No team has allowed more shots on their goal than Burnley. They have the second highest Expected Goals Against figure in the division, and Understat’s Expected Points tool has them bottom of the league. As previously stated, some of this is by design and they’re going onto the pitch every week knowing that, statistically, they’re about to get battered. That said, if you keep getting statistically battered then very quickly those are going to become actual batterings.
More worrying has been their failure to sufficiently increase the team’s attacking threat. While they have played periods of more sophisticated football over the last season and a bit, this season has seen them more often than not reverting to hoofball and hoping for the best. It’s incredible to have played Aaron Lennon in a key attacking position for almost every minute of the season and yet still be bottom of the Premier League’s table for successful dribbles. What is Dyche putting Lennon on the pitch for if not to run with the ball?
While this analysis has been largely positive up to this point, it has to be said that at their worst Burnley are one of the worst teams in the division. They have showed signs of making stylistic progress in order to consolidate their mid-table status, but until they fully commit to that and stop reverting to awful, 90s-Football-League type, they will always run the risk of being relegated. For all his bluster about being underappreciated, disrespected and actually a very modern manager, Sean Dyche will go down in history as a nothing more than a moderately successful caveman.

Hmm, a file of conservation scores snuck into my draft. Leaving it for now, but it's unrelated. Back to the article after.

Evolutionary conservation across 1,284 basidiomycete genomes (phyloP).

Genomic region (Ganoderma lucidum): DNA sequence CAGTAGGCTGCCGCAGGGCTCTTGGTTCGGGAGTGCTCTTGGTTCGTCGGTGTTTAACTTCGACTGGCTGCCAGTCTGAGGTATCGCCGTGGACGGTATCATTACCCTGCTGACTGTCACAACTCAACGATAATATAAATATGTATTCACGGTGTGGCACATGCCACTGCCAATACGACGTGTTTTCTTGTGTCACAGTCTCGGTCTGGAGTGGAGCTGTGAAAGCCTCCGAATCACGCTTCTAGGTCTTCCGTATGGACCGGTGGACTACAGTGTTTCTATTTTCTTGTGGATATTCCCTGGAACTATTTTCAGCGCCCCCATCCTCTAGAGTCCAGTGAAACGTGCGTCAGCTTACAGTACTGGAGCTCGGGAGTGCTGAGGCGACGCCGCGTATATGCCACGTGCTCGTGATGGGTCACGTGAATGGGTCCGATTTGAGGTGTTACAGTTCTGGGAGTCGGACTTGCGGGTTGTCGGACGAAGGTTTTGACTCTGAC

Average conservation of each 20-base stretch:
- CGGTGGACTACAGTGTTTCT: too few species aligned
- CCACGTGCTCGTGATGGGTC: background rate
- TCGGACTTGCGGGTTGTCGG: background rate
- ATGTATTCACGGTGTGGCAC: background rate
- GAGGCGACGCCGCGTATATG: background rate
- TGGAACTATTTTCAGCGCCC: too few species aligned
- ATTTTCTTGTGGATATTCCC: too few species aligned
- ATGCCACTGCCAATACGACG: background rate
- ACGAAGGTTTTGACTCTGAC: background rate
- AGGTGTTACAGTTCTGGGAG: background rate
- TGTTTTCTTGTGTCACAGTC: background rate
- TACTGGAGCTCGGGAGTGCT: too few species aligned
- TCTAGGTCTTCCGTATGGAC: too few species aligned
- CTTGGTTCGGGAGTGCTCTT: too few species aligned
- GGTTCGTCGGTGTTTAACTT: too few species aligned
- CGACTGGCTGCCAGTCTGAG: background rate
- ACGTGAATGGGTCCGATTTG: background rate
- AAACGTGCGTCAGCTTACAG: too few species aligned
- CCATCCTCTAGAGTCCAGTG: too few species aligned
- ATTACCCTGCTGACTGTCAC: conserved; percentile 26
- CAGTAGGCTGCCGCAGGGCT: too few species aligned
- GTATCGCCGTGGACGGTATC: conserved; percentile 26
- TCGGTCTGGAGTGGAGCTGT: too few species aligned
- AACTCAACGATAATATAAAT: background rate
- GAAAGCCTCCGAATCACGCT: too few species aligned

Burnley may be tempted to switch things up after an abominable, if not entirely surprising, pummeling by Manchester City last weekend.
Chelsea have a wealth of options available and Ruben Loftus-Cheek will surely be itching to start after his midweek hat-trick, while Ross Barkley will surely fancy his chances of a start instead of Mateo Kovačić.
With both managers having favoured settled XIs this season, however, let’s assume they’ll stick with what they know.
This game represents a chance for Burnley to reboot their season in front of a partisan home crowd and the TV cameras. Chelsea should have enough to win and to win easily, but if they stop working hard for any period of time, Burnley could snatch the points.